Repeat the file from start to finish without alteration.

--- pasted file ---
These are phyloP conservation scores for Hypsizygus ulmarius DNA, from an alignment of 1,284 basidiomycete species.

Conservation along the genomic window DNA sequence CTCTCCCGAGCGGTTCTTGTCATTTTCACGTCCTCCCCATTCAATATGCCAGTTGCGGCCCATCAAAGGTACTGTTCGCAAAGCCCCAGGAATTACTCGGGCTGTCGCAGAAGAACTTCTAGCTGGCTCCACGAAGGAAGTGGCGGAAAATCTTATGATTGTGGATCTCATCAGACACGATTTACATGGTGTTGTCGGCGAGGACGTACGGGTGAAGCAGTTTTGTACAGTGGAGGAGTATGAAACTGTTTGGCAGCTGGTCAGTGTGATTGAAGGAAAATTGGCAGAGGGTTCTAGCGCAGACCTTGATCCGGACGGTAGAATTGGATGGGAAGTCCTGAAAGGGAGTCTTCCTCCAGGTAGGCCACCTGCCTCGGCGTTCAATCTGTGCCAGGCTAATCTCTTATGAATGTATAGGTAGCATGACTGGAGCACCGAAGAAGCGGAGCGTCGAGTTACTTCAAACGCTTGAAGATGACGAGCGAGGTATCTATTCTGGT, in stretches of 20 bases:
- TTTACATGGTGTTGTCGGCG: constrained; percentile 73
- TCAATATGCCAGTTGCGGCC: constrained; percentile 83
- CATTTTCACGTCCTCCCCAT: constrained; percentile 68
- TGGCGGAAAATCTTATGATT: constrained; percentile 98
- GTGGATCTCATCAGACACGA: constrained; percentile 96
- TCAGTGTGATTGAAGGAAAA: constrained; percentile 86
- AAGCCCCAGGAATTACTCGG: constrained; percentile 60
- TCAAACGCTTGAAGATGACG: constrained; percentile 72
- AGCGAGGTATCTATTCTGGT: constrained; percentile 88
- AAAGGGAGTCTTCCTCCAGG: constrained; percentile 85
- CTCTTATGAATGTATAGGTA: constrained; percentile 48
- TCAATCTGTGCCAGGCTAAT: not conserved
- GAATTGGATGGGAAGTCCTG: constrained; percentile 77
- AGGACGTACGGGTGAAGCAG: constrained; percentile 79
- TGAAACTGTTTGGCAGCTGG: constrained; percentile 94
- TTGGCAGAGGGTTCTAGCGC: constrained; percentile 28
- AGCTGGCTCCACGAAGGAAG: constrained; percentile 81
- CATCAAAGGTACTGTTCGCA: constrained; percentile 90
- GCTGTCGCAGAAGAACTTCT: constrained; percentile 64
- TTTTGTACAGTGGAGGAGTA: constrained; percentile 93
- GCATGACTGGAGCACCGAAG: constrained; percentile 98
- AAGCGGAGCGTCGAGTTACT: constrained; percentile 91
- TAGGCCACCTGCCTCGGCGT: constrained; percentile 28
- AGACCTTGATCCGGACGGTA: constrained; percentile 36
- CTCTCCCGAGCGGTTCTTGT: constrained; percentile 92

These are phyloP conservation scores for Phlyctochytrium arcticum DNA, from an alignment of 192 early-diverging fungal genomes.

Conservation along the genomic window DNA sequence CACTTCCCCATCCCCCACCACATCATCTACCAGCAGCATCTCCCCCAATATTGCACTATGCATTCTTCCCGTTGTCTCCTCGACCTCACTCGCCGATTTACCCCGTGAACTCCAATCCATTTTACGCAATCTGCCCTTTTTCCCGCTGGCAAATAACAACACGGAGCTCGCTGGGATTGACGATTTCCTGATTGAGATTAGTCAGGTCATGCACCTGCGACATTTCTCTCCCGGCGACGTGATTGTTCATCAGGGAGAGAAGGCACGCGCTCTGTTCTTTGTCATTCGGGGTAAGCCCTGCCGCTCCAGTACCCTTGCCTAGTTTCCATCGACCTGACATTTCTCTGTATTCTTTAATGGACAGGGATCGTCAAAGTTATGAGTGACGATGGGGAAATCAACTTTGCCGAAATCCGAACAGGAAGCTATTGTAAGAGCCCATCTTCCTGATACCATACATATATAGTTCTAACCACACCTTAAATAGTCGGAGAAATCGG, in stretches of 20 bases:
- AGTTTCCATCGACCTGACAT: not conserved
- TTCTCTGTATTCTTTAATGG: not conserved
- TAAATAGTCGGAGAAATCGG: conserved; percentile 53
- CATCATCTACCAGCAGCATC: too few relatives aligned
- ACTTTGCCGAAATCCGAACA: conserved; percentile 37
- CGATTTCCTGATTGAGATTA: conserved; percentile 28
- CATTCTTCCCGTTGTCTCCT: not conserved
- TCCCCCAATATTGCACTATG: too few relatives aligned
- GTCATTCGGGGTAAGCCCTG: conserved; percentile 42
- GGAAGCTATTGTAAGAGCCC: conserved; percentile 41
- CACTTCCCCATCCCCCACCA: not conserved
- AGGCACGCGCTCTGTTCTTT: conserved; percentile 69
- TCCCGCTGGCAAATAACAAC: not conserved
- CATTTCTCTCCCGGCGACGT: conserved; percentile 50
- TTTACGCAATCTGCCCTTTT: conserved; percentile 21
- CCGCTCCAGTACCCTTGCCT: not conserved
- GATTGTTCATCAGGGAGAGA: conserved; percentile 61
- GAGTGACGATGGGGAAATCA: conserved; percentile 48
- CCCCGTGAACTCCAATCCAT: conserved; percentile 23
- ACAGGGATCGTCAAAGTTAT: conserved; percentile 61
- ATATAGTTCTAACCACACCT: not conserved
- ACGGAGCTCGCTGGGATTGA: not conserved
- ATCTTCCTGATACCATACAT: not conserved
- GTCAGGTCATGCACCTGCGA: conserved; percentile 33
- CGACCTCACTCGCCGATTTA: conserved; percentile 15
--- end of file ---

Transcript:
These are phyloP conservation scores for Hypsizygus ulmarius DNA, from an alignment of 1,284 basidiomycete species.

Conservation along the genomic window DNA sequence CTCTCCCGAGCGGTTCTTGTCATTTTCACGTCCTCCCCATTCAATATGCCAGTTGCGGCCCATCAAAGGTACTGTTCGCAAAGCCCCAGGAATTACTCGGGCTGTCGCAGAAGAACTTCTAGCTGGCTCCACGAAGGAAGTGGCGGAAAATCTTATGATTGTGGATCTCATCAGACACGATTTACATGGTGTTGTCGGCGAGGACGTACGGGTGAAGCAGTTTTGTACAGTGGAGGAGTATGAAACTGTTTGGCAGCTGGTCAGTGTGATTGAAGGAAAATTGGCAGAGGGTTCTAGCGCAGACCTTGATCCGGACGGTAGAATTGGATGGGAAGTCCTGAAAGGGAGTCTTCCTCCAGGTAGGCCACCTGCCTCGGCGTTCAATCTGTGCCAGGCTAATCTCTTATGAATGTATAGGTAGCATGACTGGAGCACCGAAGAAGCGGAGCGTCGAGTTACTTCAAACGCTTGAAGATGACGAGCGAGGTATCTATTCTGGT, in stretches of 20 bases:
- TTTACATGGTGTTGTCGGCG: constrained; percentile 73
- TCAATATGCCAGTTGCGGCC: constrained; percentile 83
- CATTTTCACGTCCTCCCCAT: constrained; percentile 68
- TGGCGGAAAATCTTATGATT: constrained; percentile 98
- GTGGATCTCATCAGACACGA: constrained; percentile 96
- TCAGTGTGATTGAAGGAAAA: constrained; percentile 86
- AAGCCCCAGGAATTACTCGG: constrained; percentile 60
- TCAAACGCTTGAAGATGACG: constrained; percentile 72
- AGCGAGGTATCTATTCTGGT: constrained; percentile 88
- AAAGGGAGTCTTCCTCCAGG: constrained; percentile 85
- CTCTTATGAATGTATAGGTA: constrained; percentile 48
- TCAATCTGTGCCAGGCTAAT: not conserved
- GAATTGGATGGGAAGTCCTG: constrained; percentile 77
- AGGACGTACGGGTGAAGCAG: constrained; percentile 79
- TGAAACTGTTTGGCAGCTGG: constrained; percentile 94
- TTGGCAGAGGGTTCTAGCGC: constrained; percentile 28
- AGCTGGCTCCACGAAGGAAG: constrained; percentile 81
- CATCAAAGGTACTGTTCGCA: constrained; percentile 90
- GCTGTCGCAGAAGAACTTCT: constrained; percentile 64
- TTTTGTACAGTGGAGGAGTA: constrained; percentile 93
- GCATGACTGGAGCACCGAAG: constrained; percentile 98
- AAGCGGAGCGTCGAGTTACT: constrained; percentile 91
- TAGGCCACCTGCCTCGGCGT: constrained; percentile 28
- AGACCTTGATCCGGACGGTA: constrained; percentile 36
- CTCTCCCGAGCGGTTCTTGT: constrained; percentile 92

These are phyloP conservation scores for Phlyctochytrium arcticum DNA, from an alignment of 192 early-diverging fungal genomes.

Conservation along the genomic window DNA sequence CACTTCCCCATCCCCCACCACATCATCTACCAGCAGCATCTCCCCCAATATTGCACTATGCATTCTTCCCGTTGTCTCCTCGACCTCACTCGCCGATTTACCCCGTGAACTCCAATCCATTTTACGCAATCTGCCCTTTTTCCCGCTGGCAAATAACAACACGGAGCTCGCTGGGATTGACGATTTCCTGATTGAGATTAGTCAGGTCATGCACCTGCGACATTTCTCTCCCGGCGACGTGATTGTTCATCAGGGAGAGAAGGCACGCGCTCTGTTCTTTGTCATTCGGGGTAAGCCCTGCCGCTCCAGTACCCTTGCCTAGTTTCCATCGACCTGACATTTCTCTGTATTCTTTAATGGACAGGGATCGTCAAAGTTATGAGTGACGATGGGGAAATCAACTTTGCCGAAATCCGAACAGGAAGCTATTGTAAGAGCCCATCTTCCTGATACCATACATATATAGTTCTAACCACACCTTAAATAGTCGGAGAAATCGG, in stretches of 20 bases:
- AGTTTCCATCGACCTGACAT: not conserved
- TTCTCTGTATTCTTTAATGG: not conserved
- TAAATAGTCGGAGAAATCGG: conserved; percentile 53
- CATCATCTACCAGCAGCATC: too few relatives aligned
- ACTTTGCCGAAATCCGAACA: conserved; percentile 37
- CGATTTCCTGATTGAGATTA: conserved; percentile 28
- CATTCTTCCCGTTGTCTCCT: not conserved
- TCCCCCAATATTGCACTATG: too few relatives aligned
- GTCATTCGGGGTAAGCCCTG: conserved; percentile 42
- GGAAGCTATTGTAAGAGCCC: conserved; percentile 41
- CACTTCCCCATCCCCCACCA: not conserved
- AGGCACGCGCTCTGTTCTTT: conserved; percentile 69
- TCCCGCTGGCAAATAACAAC: not conserved
- CATTTCTCTCCCGGCGACGT: conserved; percentile 50
- TTTACGCAATCTGCCCTTTT: conserved; percentile 21
- CCGCTCCAGTACCCTTGCCT: not conserved
- GATTGTTCATCAGGGAGAGA: conserved; percentile 61
- GAGTGACGATGGGGAAATCA: conserved; percentile 48
- CCCCGTGAACTCCAATCCAT: conserved; percentile 23
- ACAGGGATCGTCAAAGTTAT: conserved; percentile 61
- ATATAGTTCTAACCACACCT: not conserved
- ACGGAGCTCGCTGGGATTGA: not conserved
- ATCTTCCTGATACCATACAT: not conserved
- GTCAGGTCATGCACCTGCGA: conserved; percentile 33
- CGACCTCACTCGCCGATTTA: conserved; percentile 15